I created a VPC in aws and added a NAT Gateway so my instances in the VPC can consume other resources on the internet. Some of these resources belong to a 3rd party and are behind a firewall for which my NAT Gateways IP addresses have to be added so that I can successfully connect. They claim to have added my ip addresses but they are unable to verify because in the true nature of the NAT Gateways they are not able to ping/telnet my NAT Gateway IP's with a response. Is there anyway for them to verify if they can establish a connection to my NAT Gateway IP's?

  • @Tim that isn't accurate. NAT Gateways have a single EIP. It doesn't change. docs.aws.amazon.com/vpc/latest/userguide/vpc-nat-gateway.html – Michael - sqlbot Sep 11 '18 at 14:46
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    Oh ok, thanks @Michael-sqlbot . I'll delete my previous comment as it's incorrect. NAT Gateways are an outward communication mechanism, mostly for accessing resources on the internet, so any testing you need to do needs to be for your end. – Tim Sep 11 '18 at 20:19
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    @Tim all the testing i do on my end shows that they havnt configured properlly. But sadly that is not enough for them. – Bubunyo Nyavor Sep 14 '18 at 8:51

Is there anyway for them to verify if they can establish a connection to my NAT Gateway IP's?

Nope, they won't be able to connect to your resources. You must connect to them from inside of your VPC.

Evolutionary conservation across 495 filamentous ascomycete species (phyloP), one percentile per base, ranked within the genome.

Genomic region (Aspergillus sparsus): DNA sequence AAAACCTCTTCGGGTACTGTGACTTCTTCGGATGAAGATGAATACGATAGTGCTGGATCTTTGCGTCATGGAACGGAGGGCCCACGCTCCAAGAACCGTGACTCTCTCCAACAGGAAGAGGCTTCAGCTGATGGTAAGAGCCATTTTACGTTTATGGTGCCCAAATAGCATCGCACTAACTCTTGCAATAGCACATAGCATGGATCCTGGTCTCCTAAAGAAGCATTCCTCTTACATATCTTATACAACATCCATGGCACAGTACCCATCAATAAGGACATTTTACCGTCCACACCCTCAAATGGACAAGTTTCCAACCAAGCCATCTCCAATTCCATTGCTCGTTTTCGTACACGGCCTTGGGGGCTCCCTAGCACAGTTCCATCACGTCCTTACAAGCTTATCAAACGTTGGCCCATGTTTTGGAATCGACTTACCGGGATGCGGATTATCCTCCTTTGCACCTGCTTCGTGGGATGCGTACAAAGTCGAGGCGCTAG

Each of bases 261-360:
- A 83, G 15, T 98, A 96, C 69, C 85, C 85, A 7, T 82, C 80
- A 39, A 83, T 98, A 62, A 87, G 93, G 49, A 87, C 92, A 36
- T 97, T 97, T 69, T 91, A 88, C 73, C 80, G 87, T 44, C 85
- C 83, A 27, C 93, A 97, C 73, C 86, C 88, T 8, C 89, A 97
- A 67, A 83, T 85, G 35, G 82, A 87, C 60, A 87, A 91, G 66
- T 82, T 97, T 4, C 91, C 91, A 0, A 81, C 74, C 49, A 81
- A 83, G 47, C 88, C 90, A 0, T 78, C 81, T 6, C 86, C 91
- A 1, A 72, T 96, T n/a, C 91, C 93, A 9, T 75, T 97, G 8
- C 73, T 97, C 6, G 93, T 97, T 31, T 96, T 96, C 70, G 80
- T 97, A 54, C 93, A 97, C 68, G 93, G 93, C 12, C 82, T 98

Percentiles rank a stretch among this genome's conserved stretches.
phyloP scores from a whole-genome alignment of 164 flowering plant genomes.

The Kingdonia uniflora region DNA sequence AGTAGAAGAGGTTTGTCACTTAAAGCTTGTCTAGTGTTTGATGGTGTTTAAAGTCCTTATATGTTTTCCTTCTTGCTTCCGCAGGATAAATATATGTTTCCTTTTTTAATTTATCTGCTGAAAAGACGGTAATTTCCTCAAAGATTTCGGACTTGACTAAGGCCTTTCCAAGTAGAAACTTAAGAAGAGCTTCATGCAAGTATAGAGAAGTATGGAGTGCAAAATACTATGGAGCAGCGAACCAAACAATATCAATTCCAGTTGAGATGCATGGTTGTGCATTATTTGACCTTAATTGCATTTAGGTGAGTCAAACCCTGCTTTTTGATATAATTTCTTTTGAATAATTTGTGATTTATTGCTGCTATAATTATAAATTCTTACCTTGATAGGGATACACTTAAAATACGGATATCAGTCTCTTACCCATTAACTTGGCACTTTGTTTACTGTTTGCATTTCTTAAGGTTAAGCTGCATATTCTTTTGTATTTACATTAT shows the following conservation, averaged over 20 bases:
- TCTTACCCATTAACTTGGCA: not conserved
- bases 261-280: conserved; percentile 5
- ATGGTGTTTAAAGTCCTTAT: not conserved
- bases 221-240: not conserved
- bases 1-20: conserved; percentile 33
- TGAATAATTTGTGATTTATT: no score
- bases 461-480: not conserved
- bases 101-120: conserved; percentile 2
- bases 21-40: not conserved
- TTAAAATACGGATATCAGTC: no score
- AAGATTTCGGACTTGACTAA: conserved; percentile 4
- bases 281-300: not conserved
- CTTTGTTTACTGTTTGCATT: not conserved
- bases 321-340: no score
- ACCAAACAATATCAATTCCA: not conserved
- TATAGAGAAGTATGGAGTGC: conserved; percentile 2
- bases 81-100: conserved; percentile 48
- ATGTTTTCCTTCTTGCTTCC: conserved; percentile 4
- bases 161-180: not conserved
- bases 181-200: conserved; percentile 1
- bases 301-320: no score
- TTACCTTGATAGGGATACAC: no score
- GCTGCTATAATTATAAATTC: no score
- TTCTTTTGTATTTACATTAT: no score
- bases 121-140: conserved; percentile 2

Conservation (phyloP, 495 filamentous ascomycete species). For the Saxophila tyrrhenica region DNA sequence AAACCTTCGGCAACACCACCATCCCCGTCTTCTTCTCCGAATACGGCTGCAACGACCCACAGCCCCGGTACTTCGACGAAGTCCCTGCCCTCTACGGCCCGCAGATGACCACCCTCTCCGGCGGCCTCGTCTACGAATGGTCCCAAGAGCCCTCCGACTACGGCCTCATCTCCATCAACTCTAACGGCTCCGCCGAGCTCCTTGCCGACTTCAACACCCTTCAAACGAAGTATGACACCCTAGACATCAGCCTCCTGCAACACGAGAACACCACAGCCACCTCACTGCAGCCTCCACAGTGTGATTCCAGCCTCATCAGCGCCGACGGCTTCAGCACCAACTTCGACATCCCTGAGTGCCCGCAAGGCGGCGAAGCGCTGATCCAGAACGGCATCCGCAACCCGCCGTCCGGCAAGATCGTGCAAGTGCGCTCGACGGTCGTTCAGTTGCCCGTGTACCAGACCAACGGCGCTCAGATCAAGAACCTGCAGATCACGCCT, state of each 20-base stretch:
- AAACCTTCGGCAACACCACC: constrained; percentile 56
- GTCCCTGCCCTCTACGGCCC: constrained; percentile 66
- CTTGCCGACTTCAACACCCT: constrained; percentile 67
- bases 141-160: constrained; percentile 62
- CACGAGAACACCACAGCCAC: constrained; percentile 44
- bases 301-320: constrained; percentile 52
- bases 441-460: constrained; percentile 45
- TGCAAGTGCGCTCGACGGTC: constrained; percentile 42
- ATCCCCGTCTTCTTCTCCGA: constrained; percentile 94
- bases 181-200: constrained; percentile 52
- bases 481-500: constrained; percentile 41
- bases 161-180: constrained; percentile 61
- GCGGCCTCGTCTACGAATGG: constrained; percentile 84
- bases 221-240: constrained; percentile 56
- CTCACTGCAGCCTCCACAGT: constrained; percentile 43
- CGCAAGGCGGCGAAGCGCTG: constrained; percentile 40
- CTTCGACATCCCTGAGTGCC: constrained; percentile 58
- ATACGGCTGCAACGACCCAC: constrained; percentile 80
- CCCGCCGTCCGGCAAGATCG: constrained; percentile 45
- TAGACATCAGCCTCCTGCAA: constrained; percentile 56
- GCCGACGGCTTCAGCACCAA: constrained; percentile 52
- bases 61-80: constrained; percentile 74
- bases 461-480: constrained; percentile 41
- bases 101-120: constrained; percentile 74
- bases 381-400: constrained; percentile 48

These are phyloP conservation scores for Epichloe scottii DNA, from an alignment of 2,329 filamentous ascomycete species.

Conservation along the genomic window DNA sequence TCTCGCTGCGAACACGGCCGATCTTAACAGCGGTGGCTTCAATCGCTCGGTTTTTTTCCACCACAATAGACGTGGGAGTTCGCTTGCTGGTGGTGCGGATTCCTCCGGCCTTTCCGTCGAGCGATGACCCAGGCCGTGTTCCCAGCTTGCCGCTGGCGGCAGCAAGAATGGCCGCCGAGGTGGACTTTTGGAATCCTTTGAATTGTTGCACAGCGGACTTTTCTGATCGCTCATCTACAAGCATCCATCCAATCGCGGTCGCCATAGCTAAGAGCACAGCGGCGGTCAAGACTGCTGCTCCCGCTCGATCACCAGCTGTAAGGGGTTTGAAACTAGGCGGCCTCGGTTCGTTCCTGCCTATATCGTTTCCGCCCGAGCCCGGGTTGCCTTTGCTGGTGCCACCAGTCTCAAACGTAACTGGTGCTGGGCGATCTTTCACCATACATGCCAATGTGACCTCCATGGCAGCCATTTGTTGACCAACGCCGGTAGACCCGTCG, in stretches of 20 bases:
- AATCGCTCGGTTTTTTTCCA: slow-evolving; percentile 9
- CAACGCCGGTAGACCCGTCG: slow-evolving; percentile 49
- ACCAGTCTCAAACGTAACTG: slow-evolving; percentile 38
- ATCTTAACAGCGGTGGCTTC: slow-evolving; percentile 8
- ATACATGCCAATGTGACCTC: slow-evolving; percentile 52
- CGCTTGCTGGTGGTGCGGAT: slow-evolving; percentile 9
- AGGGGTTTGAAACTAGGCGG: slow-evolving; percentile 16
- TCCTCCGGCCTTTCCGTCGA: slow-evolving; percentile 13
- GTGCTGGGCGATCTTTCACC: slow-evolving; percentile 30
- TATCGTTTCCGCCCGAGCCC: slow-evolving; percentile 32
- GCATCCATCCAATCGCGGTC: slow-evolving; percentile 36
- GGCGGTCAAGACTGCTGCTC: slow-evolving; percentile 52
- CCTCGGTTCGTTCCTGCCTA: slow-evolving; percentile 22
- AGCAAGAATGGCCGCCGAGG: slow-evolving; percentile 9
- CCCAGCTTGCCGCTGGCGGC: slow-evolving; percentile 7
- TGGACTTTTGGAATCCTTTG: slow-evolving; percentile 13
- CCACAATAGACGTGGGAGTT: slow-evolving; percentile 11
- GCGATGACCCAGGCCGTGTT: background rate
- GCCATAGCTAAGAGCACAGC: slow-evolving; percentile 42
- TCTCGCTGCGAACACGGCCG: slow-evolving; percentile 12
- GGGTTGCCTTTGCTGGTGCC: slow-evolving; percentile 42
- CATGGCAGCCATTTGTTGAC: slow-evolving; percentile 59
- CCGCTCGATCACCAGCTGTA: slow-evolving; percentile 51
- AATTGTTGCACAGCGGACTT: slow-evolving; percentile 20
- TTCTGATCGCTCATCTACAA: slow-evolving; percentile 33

However are you positive that your routing through NAT actually works? For VPC NAT you generally need at least 2 subnets:

  1. DMZ (or public) one that has IGW (Internet Gateway) attached and where the resources have Public or Elastic IP address. The default route in the Route Table points to the IGW. That's where you set up your NAT Gateway.

  2. Private subnet where the default route points to the NAT Gateway and the resources (instances) don't have public IPs.

If you've got these 2 subnets create an EC2 instance in the Private subnet and try to connect to internet, e.g. do curl http://ifconfig.co - if it comes back with your NAT gateway's Elastic IP your routing works. If it times out it's not properly configured and you'll need to dig some more into it.

Only when you get your general internet access working then you can work with your 3rd party on making sure their is set up correctly.


To verify on their end they will have to set up network traffic logging for your NAT IP and verify that

  1. traffic arrives from you to their external interface, and
  2. that traffic is being passed through their firewall to reach the target internal system.

In Linux they can use e.g. tcpdump to monitor the traffic, on Cisco or other HW routers they'll have their own tools. It's up to them to verify that your traffic is being passed through.

  • @bubunyo did the answer help? If yes please accept it to reward the responder with reputation points. Thanks :) – MLu Sep 14 '18 at 5:00
  • i had done and confirmed all of these. I can confirm by doing curl http://ifconfig.co on private instances inside the VPC that the right NAT GW ip are being used. My issue is if there is any way for them to verify from their end. – Bubunyo Nyavor Sep 14 '18 at 8:50
  • @bubunyo updated the answer with some hints re the remote firewall. You'll need to colaborate with them to verify that. – MLu Sep 14 '18 at 9:02
  • @bubunyo did my answers help? If yes please accept it as a reward for the time spent helping you. Thanks! – MLu Sep 20 '18 at 3:28

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